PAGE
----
"It became apparent to me right away that if you're going to be part of Hancock County, you should really be part of the Laboratory," she says. "I wish more people felt that way."

She has served on the JAX Board of Trustees since that time, and her generous giving has supported essential growth at the Laboratory, including a 2009 leadership donation to fund new research positions.

After joining the board, Janeway made it her business to learn more about the world of research. In 2006, when she and her husband, the economist William Janeway, moved to England, she entered genetics research. Given her growing interest in the work taking place at The Jackson Laboratory, she said, a science education "just seemed like the right thing to do." Janeway's earlier education includes a bachelor's degree in political science from Barnard College and a master's degree from Brown University, also in political science.

In Cambridge, she first joined the lab of renowned American stem cell researcher Roger Pederson at the Cambridge Stem Cell Institute, conducting classic research using both mouse and human cell lines to study post-conception differentiation. With Pederson's impending retirement, Janeway moved to the lab of Mark Kotter, M.D., Ph.D., to study neural cell repair following damage due to trauma or neurological diseases.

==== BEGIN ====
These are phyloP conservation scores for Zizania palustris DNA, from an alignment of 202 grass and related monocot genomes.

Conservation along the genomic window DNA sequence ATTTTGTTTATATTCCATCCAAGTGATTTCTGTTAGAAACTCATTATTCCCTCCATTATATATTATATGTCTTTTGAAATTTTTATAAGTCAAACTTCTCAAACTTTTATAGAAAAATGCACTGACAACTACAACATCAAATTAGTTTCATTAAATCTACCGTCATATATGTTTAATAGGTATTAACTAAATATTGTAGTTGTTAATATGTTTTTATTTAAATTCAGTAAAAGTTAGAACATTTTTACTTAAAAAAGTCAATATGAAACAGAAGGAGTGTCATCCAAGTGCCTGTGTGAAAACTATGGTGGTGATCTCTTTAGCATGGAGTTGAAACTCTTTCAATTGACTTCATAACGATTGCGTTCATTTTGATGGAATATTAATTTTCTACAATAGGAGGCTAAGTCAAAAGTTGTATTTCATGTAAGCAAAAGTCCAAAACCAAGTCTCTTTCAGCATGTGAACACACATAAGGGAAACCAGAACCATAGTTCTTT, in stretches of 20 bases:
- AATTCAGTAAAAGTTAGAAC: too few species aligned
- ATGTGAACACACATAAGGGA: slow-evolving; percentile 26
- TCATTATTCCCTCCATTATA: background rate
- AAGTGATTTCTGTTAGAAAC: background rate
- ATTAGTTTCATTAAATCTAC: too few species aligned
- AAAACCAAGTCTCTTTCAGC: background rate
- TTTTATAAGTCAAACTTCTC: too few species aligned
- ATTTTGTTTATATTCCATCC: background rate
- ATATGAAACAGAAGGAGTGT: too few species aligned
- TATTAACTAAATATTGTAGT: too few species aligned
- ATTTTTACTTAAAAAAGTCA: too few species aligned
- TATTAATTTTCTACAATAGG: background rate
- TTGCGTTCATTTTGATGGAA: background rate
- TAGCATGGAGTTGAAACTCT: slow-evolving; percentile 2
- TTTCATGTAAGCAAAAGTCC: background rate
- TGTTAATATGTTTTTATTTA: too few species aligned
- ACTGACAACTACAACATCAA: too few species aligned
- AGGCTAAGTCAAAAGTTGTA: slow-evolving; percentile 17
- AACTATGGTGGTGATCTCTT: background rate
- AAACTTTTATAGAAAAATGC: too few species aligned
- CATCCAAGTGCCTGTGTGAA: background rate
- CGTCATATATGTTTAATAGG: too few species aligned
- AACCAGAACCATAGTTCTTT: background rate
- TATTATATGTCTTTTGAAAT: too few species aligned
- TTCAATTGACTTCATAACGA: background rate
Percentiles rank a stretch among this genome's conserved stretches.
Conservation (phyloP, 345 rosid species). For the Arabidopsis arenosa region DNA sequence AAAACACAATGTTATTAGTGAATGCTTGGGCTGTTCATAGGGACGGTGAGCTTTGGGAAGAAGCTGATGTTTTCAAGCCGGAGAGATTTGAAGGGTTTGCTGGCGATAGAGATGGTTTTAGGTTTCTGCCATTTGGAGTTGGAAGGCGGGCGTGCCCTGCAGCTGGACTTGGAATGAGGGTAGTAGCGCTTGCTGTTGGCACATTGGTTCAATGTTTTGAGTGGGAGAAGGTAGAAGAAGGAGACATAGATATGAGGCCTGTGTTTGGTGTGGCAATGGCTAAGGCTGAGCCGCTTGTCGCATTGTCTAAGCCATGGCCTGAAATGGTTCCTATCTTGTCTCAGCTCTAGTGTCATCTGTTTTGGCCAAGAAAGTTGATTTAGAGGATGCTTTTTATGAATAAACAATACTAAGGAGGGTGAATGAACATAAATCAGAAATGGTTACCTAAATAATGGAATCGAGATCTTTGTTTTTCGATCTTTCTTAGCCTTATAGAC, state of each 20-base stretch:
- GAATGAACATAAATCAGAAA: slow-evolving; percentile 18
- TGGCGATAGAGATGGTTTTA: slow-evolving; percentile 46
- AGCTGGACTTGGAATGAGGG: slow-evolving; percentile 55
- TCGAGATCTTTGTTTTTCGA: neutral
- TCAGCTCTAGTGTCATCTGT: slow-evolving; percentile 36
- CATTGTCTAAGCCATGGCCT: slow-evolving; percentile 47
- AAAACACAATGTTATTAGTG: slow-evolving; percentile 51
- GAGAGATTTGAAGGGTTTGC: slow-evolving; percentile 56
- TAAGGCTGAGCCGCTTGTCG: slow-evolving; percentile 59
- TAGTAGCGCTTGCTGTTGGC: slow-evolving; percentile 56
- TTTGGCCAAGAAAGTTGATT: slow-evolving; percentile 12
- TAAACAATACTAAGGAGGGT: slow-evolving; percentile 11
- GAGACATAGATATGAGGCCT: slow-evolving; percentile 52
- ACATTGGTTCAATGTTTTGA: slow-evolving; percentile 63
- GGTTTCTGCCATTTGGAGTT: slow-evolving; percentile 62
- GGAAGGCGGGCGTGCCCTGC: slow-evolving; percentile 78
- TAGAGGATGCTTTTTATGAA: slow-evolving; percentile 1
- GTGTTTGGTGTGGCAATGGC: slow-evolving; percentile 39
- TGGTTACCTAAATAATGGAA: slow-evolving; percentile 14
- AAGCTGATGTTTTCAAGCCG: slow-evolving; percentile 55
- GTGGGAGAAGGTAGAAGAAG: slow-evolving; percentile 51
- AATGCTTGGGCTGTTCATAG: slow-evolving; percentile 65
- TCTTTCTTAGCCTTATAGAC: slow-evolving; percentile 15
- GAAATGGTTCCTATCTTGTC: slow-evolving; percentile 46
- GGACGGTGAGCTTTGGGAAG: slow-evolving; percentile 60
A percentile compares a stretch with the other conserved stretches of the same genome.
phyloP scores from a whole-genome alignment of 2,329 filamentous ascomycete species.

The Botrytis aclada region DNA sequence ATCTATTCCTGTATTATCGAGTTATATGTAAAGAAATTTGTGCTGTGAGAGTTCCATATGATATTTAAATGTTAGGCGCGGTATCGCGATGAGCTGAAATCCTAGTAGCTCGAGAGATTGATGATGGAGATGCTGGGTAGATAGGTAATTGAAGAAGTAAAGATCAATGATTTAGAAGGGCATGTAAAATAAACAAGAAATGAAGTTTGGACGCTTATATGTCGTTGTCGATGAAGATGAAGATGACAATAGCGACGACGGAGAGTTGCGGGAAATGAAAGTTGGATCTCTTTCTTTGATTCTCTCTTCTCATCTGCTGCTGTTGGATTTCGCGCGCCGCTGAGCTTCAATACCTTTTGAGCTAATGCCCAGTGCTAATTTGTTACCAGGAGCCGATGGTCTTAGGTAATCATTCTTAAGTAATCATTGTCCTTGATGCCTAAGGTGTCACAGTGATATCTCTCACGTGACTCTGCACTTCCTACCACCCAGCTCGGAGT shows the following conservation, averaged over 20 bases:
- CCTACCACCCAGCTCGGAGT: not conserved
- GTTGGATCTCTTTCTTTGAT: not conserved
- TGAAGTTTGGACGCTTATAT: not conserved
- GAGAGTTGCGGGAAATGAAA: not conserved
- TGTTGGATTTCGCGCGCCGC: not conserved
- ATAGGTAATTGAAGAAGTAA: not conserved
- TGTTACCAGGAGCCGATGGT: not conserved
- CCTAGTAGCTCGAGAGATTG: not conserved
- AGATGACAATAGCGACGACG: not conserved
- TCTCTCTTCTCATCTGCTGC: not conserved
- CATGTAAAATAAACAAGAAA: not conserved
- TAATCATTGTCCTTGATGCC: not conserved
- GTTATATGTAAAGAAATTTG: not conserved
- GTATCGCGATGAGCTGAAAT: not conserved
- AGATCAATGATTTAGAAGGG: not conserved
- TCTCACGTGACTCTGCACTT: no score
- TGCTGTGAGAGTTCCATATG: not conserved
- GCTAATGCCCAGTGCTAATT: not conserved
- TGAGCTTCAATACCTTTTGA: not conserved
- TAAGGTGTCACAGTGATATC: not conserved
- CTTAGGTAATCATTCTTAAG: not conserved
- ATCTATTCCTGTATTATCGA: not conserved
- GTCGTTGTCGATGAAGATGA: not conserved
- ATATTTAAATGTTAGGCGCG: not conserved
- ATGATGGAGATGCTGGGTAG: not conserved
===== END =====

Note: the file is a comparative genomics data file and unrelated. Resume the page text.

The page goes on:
Later, in 2009, Janeway spent an absorbing summer at JAX, studying cytogenetics with James Denegre, Ph.D., who at the time was the senior manager for imaging sciences and worked in the windowless lower levels of the Bar Harbor campus. Janeway refers to it as "the summer of the basement" and recalls it as a deeply rewarding experience.

"I learned a great deal," she says. "In Cambridge, we had developed stem cell lines with somewhat damaged chromosomes. At JAX, we regressed those stem cells to determine how meaningful the chromosomal alterations were. We learned that the cell lines were still viable despite the changes."